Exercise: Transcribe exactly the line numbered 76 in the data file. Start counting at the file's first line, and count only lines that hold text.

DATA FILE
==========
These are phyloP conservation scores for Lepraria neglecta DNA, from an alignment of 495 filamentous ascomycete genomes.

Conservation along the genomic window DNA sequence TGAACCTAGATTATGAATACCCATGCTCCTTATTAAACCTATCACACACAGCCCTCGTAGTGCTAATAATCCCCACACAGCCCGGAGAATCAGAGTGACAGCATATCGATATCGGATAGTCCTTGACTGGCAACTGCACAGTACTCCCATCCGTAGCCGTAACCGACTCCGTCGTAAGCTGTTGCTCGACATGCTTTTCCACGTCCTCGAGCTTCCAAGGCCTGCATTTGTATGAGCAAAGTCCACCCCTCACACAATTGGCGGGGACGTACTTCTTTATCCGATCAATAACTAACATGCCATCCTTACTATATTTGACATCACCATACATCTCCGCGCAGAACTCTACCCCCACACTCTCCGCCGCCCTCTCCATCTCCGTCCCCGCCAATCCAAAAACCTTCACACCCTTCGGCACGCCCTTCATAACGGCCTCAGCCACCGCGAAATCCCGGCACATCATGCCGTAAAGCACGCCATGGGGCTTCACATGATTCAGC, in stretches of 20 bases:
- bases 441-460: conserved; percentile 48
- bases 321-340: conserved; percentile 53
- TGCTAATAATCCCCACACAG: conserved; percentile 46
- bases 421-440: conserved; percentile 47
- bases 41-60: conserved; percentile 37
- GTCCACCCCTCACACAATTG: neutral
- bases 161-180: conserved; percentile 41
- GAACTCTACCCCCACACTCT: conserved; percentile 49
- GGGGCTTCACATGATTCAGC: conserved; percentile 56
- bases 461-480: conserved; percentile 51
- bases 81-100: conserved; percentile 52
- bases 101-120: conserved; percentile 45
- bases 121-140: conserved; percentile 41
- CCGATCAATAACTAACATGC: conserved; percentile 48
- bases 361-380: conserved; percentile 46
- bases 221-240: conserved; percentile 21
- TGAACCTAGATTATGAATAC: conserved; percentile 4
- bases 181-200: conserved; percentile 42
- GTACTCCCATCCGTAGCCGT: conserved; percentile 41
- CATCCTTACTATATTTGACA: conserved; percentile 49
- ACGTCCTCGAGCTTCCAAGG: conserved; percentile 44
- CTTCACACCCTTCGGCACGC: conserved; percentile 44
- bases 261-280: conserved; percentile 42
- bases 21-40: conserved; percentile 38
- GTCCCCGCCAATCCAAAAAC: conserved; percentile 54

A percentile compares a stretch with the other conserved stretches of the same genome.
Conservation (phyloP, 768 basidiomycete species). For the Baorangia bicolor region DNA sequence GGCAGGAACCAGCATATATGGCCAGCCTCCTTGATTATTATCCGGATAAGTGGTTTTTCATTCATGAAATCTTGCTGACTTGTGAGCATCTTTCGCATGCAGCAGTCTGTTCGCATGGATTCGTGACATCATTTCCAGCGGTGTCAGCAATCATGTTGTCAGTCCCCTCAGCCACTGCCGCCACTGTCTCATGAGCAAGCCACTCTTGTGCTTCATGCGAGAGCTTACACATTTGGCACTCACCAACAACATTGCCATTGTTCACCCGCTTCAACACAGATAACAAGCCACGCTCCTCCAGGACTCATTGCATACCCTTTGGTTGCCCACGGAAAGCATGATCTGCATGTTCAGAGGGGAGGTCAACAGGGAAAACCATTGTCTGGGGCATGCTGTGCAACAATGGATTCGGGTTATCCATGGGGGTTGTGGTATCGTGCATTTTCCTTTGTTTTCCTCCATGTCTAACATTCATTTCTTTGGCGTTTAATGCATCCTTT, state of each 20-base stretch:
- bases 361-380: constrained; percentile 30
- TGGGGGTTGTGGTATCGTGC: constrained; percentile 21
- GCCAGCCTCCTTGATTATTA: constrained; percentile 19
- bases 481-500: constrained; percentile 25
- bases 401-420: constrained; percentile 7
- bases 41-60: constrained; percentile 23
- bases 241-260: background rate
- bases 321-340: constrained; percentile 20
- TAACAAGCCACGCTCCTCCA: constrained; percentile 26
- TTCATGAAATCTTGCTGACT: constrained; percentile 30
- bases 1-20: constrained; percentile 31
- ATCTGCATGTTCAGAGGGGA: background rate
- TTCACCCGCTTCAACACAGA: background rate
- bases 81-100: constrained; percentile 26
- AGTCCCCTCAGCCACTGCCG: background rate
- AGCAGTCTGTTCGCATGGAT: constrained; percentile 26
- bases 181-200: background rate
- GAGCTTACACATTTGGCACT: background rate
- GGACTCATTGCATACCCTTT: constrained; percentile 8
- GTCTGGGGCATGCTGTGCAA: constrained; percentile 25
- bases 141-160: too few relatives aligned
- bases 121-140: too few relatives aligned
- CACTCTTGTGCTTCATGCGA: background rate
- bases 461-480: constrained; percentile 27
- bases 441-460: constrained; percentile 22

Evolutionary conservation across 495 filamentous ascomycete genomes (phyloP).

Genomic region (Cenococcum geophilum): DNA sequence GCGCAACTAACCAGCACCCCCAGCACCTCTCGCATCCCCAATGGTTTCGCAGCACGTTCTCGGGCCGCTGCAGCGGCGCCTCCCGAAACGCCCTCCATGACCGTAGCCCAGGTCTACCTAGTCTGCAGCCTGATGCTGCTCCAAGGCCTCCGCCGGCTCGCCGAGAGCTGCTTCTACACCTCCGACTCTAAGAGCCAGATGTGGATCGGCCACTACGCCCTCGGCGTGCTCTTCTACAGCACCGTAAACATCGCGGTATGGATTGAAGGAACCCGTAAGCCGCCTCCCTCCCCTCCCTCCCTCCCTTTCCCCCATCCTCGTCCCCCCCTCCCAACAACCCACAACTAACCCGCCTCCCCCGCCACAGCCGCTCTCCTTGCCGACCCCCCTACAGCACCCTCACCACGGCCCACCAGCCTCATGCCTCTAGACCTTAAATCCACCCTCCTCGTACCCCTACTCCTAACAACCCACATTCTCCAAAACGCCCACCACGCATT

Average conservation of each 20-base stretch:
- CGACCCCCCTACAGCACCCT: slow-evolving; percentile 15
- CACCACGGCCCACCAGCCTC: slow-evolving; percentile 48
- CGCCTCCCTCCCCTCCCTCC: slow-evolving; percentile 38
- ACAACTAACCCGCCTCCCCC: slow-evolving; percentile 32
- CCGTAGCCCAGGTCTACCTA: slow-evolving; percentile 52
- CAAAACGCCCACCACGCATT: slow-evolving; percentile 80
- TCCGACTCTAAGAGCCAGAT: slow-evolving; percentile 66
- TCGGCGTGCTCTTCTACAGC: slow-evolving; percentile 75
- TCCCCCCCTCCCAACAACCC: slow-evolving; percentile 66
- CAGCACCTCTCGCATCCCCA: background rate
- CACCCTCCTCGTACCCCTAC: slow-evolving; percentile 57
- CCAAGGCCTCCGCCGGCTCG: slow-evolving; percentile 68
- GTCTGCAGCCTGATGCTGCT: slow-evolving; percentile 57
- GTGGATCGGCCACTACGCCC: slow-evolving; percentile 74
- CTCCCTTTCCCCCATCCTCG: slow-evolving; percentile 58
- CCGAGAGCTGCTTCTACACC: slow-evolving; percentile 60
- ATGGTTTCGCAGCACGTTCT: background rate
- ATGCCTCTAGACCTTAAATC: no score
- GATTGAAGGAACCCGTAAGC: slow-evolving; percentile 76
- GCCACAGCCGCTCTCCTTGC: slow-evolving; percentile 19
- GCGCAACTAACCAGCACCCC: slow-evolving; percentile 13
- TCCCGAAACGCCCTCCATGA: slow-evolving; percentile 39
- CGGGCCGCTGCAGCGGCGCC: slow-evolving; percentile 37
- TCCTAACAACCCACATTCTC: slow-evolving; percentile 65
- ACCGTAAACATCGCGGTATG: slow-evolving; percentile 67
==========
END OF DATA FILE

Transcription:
- GATTGAAGGAACCCGTAAGC: slow-evolving; percentile 76